Dansby Swanson is spilling his guts about Vanderbilt Baseball. It's every bit the glowing review you thought it would be.
The second-team All-SEC shortstop (and first overall pick in the MLB Draft, 2014 College World Series Most Outstanding Player, future shampoo spokesman, etc) took to The Players' Tribune on Friday to talk about how Vanderbilt molded him into the athlete he is today. Swanson, who just signed a contract with the Arizona Diamondbacks that included a $6.5 million signing bonus, counted his time at the university as the biggest catalyst to his success.
Last week, I signed with the Arizona Diamondbacks, fulfilling a lifelong dream to play in the Majors. It was a crazy week. But I have to say, my mind instantly jumped back to Nashville. I wouldn’t be where I am today if it weren’t for my experience at Vanderbilt. I wanted to write down some of my memories and thank the people who helped me get to where I am today.
Swanson isn't just following the footsteps of guys like Gray and Alvarez in the field. He's also continuing their legacy of carrying the Vanderbilt banner and selling the program to recruits. Swanson leads off with an anecdote about getting tips from an MLB All-Star in the batting cage, and describes the presence of MLB stars in the locker room as a common occurrence in Tim Corbin's program. Based on what we know about David Price's continual trips to Nashville and public cheerleading of the team, it almost certainly is.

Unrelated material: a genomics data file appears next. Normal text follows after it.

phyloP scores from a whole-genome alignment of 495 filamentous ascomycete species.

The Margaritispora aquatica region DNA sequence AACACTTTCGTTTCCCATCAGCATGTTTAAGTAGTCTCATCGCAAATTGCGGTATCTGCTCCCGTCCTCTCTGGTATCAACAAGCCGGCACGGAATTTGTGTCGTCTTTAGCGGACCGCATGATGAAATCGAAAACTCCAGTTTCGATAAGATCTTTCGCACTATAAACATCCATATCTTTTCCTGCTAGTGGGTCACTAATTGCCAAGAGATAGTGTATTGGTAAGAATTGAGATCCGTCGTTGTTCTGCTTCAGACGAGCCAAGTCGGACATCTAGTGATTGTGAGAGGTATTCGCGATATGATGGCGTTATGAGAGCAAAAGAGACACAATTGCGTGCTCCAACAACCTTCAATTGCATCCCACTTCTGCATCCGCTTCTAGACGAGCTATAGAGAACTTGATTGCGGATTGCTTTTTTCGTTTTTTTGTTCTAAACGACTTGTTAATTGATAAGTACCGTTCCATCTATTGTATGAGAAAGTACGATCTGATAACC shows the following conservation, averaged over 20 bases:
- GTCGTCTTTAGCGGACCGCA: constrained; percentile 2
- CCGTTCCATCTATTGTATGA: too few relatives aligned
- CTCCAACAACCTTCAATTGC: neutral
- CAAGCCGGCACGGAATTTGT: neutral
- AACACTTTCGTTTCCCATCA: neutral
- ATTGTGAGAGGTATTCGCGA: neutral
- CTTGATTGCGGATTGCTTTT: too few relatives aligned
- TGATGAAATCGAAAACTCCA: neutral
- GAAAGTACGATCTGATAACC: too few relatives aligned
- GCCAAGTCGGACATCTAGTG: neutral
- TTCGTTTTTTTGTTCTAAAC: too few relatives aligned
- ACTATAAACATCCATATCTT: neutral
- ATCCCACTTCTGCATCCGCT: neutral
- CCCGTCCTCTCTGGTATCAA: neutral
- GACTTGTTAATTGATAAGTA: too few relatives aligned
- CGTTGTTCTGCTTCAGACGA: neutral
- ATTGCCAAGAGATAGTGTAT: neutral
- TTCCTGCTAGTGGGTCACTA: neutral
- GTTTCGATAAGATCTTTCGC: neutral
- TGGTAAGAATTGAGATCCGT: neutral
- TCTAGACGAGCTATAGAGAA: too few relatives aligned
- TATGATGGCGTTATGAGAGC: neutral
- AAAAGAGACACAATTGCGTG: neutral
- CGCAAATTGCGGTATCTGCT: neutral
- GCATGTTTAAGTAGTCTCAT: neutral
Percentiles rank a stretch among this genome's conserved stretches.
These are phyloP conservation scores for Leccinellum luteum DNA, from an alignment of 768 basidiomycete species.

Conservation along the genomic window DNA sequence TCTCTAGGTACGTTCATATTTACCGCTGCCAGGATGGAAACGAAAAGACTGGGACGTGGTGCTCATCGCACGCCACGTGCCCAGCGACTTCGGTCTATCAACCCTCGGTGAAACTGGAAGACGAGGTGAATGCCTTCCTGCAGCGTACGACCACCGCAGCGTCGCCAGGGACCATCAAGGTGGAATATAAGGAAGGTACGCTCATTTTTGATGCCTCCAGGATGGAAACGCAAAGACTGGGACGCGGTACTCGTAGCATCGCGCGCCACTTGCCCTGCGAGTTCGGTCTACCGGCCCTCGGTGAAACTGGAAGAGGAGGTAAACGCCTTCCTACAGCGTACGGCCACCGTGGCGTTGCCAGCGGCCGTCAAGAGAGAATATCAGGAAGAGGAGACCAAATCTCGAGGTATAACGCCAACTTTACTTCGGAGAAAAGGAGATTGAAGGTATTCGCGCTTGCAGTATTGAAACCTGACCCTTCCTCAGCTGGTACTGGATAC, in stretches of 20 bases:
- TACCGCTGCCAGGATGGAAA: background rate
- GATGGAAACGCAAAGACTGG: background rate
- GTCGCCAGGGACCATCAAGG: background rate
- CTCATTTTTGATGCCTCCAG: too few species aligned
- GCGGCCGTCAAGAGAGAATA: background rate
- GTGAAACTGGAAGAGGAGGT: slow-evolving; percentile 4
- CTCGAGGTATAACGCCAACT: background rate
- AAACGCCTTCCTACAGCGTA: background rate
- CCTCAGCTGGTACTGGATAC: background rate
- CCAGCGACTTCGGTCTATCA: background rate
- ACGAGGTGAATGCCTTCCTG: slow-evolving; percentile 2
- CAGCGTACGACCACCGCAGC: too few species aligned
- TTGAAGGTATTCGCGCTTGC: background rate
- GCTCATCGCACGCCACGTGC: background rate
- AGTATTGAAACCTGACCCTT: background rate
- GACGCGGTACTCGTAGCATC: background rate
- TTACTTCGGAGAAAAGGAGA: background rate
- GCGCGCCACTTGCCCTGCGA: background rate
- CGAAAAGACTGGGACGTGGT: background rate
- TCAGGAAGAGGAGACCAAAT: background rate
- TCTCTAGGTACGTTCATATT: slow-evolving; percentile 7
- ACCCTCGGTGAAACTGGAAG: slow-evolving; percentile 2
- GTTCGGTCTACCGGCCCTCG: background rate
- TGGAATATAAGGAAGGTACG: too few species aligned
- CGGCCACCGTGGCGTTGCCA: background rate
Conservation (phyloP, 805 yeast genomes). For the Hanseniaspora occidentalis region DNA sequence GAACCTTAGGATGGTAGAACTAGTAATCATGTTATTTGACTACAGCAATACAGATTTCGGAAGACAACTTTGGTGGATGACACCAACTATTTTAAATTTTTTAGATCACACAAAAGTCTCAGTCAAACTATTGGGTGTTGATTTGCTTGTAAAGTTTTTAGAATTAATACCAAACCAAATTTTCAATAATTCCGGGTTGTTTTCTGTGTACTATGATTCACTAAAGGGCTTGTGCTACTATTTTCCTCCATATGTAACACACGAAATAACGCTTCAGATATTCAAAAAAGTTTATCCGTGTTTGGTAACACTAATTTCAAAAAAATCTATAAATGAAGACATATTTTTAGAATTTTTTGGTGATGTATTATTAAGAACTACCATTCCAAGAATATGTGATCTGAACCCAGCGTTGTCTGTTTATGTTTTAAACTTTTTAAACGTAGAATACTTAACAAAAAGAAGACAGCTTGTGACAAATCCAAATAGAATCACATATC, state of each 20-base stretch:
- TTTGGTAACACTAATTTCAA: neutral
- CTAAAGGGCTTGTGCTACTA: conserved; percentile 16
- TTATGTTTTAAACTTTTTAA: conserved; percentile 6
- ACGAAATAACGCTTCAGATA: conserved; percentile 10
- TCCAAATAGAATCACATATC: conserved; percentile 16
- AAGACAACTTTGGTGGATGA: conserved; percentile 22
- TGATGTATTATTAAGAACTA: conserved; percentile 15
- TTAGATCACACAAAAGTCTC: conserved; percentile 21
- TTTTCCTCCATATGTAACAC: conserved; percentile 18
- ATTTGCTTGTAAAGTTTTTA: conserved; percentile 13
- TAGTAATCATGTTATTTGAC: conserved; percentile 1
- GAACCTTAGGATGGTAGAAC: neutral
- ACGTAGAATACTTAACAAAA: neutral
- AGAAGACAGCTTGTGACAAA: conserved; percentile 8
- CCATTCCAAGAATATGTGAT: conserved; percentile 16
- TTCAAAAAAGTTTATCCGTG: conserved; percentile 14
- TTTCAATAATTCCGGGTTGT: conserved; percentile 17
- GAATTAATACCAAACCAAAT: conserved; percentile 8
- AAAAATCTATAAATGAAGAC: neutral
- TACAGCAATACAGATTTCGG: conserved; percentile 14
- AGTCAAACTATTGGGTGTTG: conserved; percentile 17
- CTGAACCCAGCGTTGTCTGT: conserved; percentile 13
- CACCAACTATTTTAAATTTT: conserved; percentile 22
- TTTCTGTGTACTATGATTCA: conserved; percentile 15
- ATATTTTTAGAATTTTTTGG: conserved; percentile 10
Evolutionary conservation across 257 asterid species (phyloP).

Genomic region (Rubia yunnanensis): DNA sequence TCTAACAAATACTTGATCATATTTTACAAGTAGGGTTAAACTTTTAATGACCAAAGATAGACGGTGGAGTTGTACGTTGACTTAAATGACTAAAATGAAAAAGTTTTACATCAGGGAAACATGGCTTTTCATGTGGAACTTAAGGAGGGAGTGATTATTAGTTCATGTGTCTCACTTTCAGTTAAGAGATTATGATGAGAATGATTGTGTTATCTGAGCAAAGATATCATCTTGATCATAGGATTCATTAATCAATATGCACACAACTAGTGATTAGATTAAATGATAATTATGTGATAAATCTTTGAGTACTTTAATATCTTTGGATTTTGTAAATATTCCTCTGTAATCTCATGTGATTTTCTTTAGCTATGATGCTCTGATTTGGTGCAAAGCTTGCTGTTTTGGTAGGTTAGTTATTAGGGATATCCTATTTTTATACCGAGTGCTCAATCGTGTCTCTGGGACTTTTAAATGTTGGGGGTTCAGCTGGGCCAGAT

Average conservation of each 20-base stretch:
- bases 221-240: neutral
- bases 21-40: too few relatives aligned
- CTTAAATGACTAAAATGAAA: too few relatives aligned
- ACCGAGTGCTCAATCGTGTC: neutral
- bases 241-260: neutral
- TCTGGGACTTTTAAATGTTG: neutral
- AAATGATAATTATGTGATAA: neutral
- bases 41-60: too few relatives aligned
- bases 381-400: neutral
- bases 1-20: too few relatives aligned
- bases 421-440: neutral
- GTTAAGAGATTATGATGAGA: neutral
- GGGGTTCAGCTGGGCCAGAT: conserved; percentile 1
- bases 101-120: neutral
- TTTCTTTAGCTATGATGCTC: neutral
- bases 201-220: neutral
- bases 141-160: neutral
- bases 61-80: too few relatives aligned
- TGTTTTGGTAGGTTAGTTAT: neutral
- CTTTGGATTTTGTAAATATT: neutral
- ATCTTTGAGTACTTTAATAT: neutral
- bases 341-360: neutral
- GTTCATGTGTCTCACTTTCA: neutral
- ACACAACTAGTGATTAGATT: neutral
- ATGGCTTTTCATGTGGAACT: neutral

That's a major tool on the recruiting trail. Other schools can offer winning programs and a tradition of excellence, but Vanderbilt bolsters their recent success on the diamond with a camaraderie that few teams can emulate. For Swanson, those relationships expanded beyond the people who pulled black and gold jerseys over their chests every February.
Vandy baseball is family to me. It’s not just a family of 35 players. It’s Coach Corbin and the whole coaching staff. It’s the equipment managers, trainers and media team. It’s the fans in their late 70s who have had season tickets for 40 years and it’s the kids who bring gloves to catch foul balls at our home games.
If you've got a spare moment, check out the full post over at The Players' Tribune. Swanson's essay is a heartfelt thank you to the Vanderbilt community, but it never reads like a goodbye. That's because he knows that he, like Price and Alvarez before him, isn't really leaving. Once you're a #VandyBoy, you're a #VandyBoy for life. He'll be back in Nashville for offseasons and All-Star breaks, putting another link in the chain that Corbin started more than a decade earlier.